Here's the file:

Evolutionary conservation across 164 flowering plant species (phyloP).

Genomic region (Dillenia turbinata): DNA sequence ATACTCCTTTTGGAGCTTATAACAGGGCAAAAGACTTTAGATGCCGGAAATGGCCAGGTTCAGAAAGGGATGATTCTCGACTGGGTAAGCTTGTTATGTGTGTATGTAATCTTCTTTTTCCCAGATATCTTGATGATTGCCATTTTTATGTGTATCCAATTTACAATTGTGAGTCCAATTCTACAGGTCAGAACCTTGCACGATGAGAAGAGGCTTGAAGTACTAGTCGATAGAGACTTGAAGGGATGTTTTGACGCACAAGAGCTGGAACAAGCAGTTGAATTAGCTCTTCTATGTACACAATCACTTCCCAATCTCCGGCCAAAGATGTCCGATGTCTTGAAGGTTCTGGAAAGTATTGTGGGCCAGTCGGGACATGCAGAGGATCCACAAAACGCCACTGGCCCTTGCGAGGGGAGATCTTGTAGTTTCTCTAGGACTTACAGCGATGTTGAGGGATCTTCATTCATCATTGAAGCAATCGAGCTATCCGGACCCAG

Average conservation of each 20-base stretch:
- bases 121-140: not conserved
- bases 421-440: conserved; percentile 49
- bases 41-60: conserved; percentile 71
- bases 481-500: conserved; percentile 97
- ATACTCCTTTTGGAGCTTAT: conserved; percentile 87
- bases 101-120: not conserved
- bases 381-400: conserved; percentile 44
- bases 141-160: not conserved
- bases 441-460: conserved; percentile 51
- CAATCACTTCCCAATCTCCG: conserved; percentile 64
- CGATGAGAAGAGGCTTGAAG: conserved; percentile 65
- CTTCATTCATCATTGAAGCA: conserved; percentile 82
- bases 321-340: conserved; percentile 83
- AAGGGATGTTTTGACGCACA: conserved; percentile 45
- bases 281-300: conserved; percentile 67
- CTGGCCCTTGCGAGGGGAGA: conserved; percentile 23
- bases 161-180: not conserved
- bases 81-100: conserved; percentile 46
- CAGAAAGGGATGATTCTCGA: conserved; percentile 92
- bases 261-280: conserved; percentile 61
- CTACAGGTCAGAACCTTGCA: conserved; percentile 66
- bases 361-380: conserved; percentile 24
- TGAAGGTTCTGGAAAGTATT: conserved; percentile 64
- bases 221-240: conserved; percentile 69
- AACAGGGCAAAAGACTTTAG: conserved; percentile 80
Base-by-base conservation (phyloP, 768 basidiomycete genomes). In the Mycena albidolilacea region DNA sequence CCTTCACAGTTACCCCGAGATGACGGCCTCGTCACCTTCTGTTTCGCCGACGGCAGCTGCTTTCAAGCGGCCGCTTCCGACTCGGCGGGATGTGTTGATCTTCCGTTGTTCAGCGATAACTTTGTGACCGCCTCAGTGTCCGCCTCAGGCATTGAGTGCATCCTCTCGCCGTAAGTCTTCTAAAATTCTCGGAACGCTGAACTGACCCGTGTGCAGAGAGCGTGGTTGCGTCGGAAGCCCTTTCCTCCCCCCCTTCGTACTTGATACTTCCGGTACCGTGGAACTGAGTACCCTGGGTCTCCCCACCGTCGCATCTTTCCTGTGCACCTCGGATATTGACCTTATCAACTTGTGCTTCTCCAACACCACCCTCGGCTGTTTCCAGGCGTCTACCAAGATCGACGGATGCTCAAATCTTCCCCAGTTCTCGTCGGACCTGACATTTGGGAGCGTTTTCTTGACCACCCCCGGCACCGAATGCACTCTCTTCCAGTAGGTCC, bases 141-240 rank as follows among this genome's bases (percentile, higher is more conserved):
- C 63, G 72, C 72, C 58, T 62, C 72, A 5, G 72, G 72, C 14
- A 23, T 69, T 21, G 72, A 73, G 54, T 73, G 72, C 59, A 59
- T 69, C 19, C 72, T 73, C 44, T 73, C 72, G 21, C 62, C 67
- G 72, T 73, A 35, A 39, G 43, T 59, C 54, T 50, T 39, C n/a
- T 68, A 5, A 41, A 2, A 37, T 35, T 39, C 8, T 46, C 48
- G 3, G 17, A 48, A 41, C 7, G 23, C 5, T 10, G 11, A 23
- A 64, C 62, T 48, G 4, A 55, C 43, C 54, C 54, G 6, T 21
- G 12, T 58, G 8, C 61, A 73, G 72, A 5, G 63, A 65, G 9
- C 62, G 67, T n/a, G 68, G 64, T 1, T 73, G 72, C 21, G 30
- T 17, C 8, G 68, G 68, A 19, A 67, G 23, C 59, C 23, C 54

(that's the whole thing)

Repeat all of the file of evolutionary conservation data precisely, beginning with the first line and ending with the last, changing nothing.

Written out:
Evolutionary conservation across 164 flowering plant species (phyloP).

Genomic region (Dillenia turbinata): DNA sequence ATACTCCTTTTGGAGCTTATAACAGGGCAAAAGACTTTAGATGCCGGAAATGGCCAGGTTCAGAAAGGGATGATTCTCGACTGGGTAAGCTTGTTATGTGTGTATGTAATCTTCTTTTTCCCAGATATCTTGATGATTGCCATTTTTATGTGTATCCAATTTACAATTGTGAGTCCAATTCTACAGGTCAGAACCTTGCACGATGAGAAGAGGCTTGAAGTACTAGTCGATAGAGACTTGAAGGGATGTTTTGACGCACAAGAGCTGGAACAAGCAGTTGAATTAGCTCTTCTATGTACACAATCACTTCCCAATCTCCGGCCAAAGATGTCCGATGTCTTGAAGGTTCTGGAAAGTATTGTGGGCCAGTCGGGACATGCAGAGGATCCACAAAACGCCACTGGCCCTTGCGAGGGGAGATCTTGTAGTTTCTCTAGGACTTACAGCGATGTTGAGGGATCTTCATTCATCATTGAAGCAATCGAGCTATCCGGACCCAG

Average conservation of each 20-base stretch:
- bases 121-140: not conserved
- bases 421-440: conserved; percentile 49
- bases 41-60: conserved; percentile 71
- bases 481-500: conserved; percentile 97
- ATACTCCTTTTGGAGCTTAT: conserved; percentile 87
- bases 101-120: not conserved
- bases 381-400: conserved; percentile 44
- bases 141-160: not conserved
- bases 441-460: conserved; percentile 51
- CAATCACTTCCCAATCTCCG: conserved; percentile 64
- CGATGAGAAGAGGCTTGAAG: conserved; percentile 65
- CTTCATTCATCATTGAAGCA: conserved; percentile 82
- bases 321-340: conserved; percentile 83
- AAGGGATGTTTTGACGCACA: conserved; percentile 45
- bases 281-300: conserved; percentile 67
- CTGGCCCTTGCGAGGGGAGA: conserved; percentile 23
- bases 161-180: not conserved
- bases 81-100: conserved; percentile 46
- CAGAAAGGGATGATTCTCGA: conserved; percentile 92
- bases 261-280: conserved; percentile 61
- CTACAGGTCAGAACCTTGCA: conserved; percentile 66
- bases 361-380: conserved; percentile 24
- TGAAGGTTCTGGAAAGTATT: conserved; percentile 64
- bases 221-240: conserved; percentile 69
- AACAGGGCAAAAGACTTTAG: conserved; percentile 80
Base-by-base conservation (phyloP, 768 basidiomycete genomes). In the Mycena albidolilacea region DNA sequence CCTTCACAGTTACCCCGAGATGACGGCCTCGTCACCTTCTGTTTCGCCGACGGCAGCTGCTTTCAAGCGGCCGCTTCCGACTCGGCGGGATGTGTTGATCTTCCGTTGTTCAGCGATAACTTTGTGACCGCCTCAGTGTCCGCCTCAGGCATTGAGTGCATCCTCTCGCCGTAAGTCTTCTAAAATTCTCGGAACGCTGAACTGACCCGTGTGCAGAGAGCGTGGTTGCGTCGGAAGCCCTTTCCTCCCCCCCTTCGTACTTGATACTTCCGGTACCGTGGAACTGAGTACCCTGGGTCTCCCCACCGTCGCATCTTTCCTGTGCACCTCGGATATTGACCTTATCAACTTGTGCTTCTCCAACACCACCCTCGGCTGTTTCCAGGCGTCTACCAAGATCGACGGATGCTCAAATCTTCCCCAGTTCTCGTCGGACCTGACATTTGGGAGCGTTTTCTTGACCACCCCCGGCACCGAATGCACTCTCTTCCAGTAGGTCC, bases 141-240 rank as follows among this genome's bases (percentile, higher is more conserved):
- C 63, G 72, C 72, C 58, T 62, C 72, A 5, G 72, G 72, C 14
- A 23, T 69, T 21, G 72, A 73, G 54, T 73, G 72, C 59, A 59
- T 69, C 19, C 72, T 73, C 44, T 73, C 72, G 21, C 62, C 67
- G 72, T 73, A 35, A 39, G 43, T 59, C 54, T 50, T 39, C n/a
- T 68, A 5, A 41, A 2, A 37, T 35, T 39, C 8, T 46, C 48
- G 3, G 17, A 48, A 41, C 7, G 23, C 5, T 10, G 11, A 23
- A 64, C 62, T 48, G 4, A 55, C 43, C 54, C 54, G 6, T 21
- G 12, T 58, G 8, C 61, A 73, G 72, A 5, G 63, A 65, G 9
- C 62, G 67, T n/a, G 68, G 64, T 1, T 73, G 72, C 21, G 30
- T 17, C 8, G 68, G 68, A 19, A 67, G 23, C 59, C 23, C 54